Introduced species that overcome life history tradeoffs can cause native extinctions

Jane A. Catford, Michael Bode, David Tilman

Research output: Contribution to journalArticlepeer-review

65 Citations (Scopus)
152 Downloads (Pure)


Introduced species threaten native biodiversity, but whether exotic species can competitively displace native species remains contested. Building on theory that predicts multi-species coexistence based on a competition-colonisation tradeoff, we derive a mechanistic basis by which human-mediated species invasions could cause extinctions through competitive displacement. In contrast to past invasions, humans principally introduce modern invaders, repeatedly and in large quantities, and in ways that can facilitate release from enemies and competitors. Associated increases in exotic species’ propagule rain, survival and competitive ability could enable some introduced species to overcome the tradeoffs that constrain all other species. Using evidence from metacommunity models, we show how species introductions could disrupt species coexistence, generating extinction debts, especially when combined with other forms of anthropogenic environmental change. Even though competing species have typically coexisted following past biogeographic migrations, the multiplicity and interactive impacts of today’s threats could change some exotic species into agents of extinction.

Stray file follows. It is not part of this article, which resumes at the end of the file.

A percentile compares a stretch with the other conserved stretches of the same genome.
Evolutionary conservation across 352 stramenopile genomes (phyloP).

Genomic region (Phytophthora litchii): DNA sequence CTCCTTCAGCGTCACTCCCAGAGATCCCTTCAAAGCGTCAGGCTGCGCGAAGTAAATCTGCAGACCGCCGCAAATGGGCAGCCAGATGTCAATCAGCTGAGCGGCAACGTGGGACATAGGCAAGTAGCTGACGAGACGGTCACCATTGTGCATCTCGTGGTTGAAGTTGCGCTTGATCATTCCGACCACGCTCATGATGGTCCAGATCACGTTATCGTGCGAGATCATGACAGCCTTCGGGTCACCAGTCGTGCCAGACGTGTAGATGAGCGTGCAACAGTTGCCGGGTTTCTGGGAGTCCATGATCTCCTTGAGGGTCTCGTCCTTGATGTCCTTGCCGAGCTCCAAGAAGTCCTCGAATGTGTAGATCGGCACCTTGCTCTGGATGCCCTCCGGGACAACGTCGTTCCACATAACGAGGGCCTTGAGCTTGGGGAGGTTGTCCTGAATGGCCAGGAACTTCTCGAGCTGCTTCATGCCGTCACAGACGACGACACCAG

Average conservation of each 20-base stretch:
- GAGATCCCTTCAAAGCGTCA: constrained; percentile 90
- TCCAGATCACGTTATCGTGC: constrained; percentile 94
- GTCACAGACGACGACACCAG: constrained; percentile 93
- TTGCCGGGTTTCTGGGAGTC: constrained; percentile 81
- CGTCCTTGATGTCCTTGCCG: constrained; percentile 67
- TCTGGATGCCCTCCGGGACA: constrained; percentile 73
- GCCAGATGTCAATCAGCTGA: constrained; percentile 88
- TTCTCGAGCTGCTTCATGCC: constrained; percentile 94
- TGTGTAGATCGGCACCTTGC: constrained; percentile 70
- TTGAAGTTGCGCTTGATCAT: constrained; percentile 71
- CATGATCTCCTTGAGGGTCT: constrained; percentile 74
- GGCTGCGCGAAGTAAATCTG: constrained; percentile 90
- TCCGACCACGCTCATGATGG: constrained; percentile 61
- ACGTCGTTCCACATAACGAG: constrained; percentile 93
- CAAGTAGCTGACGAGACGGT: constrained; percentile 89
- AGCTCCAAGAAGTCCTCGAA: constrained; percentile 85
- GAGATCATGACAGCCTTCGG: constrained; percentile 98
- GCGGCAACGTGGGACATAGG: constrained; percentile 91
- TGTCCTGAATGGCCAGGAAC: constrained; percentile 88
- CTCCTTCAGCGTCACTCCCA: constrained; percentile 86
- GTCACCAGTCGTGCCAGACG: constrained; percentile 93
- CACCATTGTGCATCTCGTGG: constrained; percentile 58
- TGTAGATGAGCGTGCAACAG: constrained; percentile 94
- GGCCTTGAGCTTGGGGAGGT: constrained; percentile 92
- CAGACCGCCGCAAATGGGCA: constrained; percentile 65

Original languageEnglish
Article number2131
JournalNature Communications
Issue number1
Early online date30 May 2018
Publication statusPublished - 2018


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